A few days after graduating on May 28, Mia’s demeanor began to change dramatically. She was working at the State Farm insurance office in Irwin and taking online summer school at Grove City College when she began to pass out and couldn’t focus on her duties.

“I was an A level student with honors. I knew something was seriously wrong, ”Mia said.

A series of medical tests and examinations failed to uncover the source of his health problems. The doctors were baffled.

“Everyone has indicated that my insomnia is the cause,” Mia said. “I couldn’t sleep for months.”

At Mia’s insistence, doctors finally ordered a CT scan in early August. He revealed a large tumor – a rare choroid plexus papilloma – filling part of the back of the brain.

The National Institutes of Health claim that the ventricles in this region of the brain produce fluid surrounding the brain and spinal cord. Fewer than 200 people are diagnosed with this tumor each year, the majority being young children, said Gill. Based on the calcification of the cells, the rare tumor had been growing for a few years, Mia said.

“Mia’s case is very unique,” ​​said Gill, who has conducted extensive research into the disease to find doctors, hospitals and specialists across the country.

Doctors were hopeful that Mia would recover quickly from her August 18 operation due to her health and youthfulness. Instead, she started to descend lower after she got home. She began to suffer from neurological symptoms which sent her back to the hospital. She continues to struggle with daily headaches and migraines, dizziness, tremors, dysfunctional heartbeat, confusion, sleeplessness, tingling in the limbs, sensitivity to light and eye movements. .

Even the simple task of writing a letter or looking at your phone is almost impossible.

“The hypothesis is that the removal of the tumor triggered something in the brain,” said Gill.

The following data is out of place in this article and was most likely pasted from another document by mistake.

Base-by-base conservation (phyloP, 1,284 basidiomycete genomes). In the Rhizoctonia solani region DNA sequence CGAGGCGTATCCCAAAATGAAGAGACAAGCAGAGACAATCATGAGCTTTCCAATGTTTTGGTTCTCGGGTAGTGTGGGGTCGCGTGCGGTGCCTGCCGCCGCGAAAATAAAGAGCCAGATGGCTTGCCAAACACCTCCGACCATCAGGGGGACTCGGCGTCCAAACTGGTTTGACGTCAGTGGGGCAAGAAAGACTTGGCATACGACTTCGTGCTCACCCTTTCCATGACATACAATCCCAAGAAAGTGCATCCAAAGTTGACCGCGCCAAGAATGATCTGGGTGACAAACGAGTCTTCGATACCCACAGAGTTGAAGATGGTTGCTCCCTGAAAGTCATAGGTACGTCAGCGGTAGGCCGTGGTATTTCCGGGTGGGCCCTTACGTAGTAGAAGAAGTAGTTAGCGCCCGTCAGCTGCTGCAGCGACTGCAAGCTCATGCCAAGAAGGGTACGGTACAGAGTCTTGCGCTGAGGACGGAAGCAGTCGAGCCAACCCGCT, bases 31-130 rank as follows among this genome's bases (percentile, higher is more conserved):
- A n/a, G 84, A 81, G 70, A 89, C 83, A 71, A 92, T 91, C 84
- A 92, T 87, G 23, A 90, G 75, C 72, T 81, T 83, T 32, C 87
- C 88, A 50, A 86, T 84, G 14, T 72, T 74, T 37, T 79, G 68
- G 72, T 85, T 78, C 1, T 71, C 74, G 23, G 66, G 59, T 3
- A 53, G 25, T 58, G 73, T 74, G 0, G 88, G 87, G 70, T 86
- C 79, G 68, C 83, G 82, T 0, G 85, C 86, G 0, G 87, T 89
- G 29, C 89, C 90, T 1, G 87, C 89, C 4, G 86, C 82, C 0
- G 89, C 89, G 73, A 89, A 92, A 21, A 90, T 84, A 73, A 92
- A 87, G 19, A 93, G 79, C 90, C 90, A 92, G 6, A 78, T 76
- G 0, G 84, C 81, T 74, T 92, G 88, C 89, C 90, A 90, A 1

For exercise, Gill said they try to take a walk in Indian Lake Park in North Huntingdon, but it’s often a struggle, especially if the weather is nice, which bothers Mia’s eyes.

Mia and her parents went to the Cleveland Clinic last week for an appointment with an autoimmune neurologist. Mia has been accepted as a patient at Children’s Hospital in Philadelphia, where she will be seen by the head of the neurology department in November. She is also awaiting appointments at Johns Hopkins Hospital in Baltimore and the Mayo Clinic in Rochester, Minnesota, Gill said.

Mia is expected to have more tests for possible autoimmune neurological problems, but they must wait until treatments with intravenous immunoglobulin – antibodies taken from donated blood – no longer impact her system, a his mother said.

Strong faith in god

Through all the struggles, Mia remains steadfast in her faith. She can study theology or biology in Grove City.

“I witnessed and felt the miracles that resulted from the power of prayer,” Mia said.

Her favorite Bible verse is from 2 Corinthians 12: 9. “My grace is sufficient for you, for power is perfected in weakness,” Mia recited, saying that it glorifies God in your weakness.

“Even when you are in pain, there is something to be happy about,” she said.

Those who want to follow Mia’s prayer warriors and follow her recovery can head to the @MiasMiracleNetwork Facebook blog.